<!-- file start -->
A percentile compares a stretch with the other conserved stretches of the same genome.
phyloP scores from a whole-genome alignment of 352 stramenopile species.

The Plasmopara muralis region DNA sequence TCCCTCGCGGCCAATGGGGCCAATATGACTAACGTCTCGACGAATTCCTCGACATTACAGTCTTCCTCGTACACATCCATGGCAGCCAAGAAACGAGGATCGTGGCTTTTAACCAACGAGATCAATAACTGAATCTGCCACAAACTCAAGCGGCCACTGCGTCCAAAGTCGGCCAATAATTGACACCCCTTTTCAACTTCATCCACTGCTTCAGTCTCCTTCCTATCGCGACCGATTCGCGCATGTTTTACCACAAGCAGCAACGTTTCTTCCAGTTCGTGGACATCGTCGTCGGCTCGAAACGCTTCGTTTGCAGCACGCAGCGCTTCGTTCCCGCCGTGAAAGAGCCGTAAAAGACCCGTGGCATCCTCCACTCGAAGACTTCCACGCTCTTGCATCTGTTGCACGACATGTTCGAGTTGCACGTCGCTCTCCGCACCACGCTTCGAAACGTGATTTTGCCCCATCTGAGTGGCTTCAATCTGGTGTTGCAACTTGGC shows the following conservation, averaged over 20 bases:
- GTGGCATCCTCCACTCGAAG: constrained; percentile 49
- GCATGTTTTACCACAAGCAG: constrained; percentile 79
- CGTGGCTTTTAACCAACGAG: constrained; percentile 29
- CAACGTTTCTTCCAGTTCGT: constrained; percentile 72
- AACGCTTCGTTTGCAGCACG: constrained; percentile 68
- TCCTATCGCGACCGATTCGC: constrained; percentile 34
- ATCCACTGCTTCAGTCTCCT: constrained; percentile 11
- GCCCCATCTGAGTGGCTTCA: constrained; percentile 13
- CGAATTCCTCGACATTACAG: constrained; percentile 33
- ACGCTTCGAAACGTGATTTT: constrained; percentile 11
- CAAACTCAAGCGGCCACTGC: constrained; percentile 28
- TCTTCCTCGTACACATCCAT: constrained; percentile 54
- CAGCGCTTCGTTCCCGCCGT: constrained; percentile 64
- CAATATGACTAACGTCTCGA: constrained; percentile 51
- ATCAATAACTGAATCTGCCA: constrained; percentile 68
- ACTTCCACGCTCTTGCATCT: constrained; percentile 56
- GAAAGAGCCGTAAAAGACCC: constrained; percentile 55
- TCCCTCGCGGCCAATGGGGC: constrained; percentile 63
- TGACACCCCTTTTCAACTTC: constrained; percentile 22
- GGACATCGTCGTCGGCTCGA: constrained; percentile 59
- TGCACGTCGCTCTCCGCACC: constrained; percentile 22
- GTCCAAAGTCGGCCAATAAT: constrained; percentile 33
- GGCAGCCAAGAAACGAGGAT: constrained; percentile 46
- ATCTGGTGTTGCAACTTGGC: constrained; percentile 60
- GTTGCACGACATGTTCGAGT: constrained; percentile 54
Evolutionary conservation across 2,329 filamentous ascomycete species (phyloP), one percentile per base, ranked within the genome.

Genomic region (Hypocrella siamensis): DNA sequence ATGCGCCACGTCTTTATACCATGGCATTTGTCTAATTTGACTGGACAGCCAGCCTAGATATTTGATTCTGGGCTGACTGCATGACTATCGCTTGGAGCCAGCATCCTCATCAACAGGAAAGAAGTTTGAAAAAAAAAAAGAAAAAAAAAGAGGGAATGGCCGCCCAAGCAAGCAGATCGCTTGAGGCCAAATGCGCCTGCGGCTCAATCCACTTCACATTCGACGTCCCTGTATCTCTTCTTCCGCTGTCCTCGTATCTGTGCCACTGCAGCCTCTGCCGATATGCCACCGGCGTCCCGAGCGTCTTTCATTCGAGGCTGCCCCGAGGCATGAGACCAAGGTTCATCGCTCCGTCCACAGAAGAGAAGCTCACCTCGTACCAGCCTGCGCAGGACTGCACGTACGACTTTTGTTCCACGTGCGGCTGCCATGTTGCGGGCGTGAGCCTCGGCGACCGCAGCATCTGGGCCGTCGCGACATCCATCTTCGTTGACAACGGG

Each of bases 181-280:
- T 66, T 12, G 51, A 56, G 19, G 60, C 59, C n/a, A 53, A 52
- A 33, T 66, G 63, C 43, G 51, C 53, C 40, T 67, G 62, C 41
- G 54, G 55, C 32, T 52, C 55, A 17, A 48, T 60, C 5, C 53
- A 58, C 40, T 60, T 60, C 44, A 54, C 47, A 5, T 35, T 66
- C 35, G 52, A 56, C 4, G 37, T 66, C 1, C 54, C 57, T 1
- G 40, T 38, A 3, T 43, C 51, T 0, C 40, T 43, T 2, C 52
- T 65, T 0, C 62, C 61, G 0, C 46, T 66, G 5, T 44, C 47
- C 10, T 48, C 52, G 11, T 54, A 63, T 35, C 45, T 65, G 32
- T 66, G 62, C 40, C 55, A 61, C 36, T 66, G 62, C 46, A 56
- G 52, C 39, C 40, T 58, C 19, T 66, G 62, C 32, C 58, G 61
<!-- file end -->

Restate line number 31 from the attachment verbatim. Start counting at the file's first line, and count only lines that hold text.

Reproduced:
Each of bases 181-280: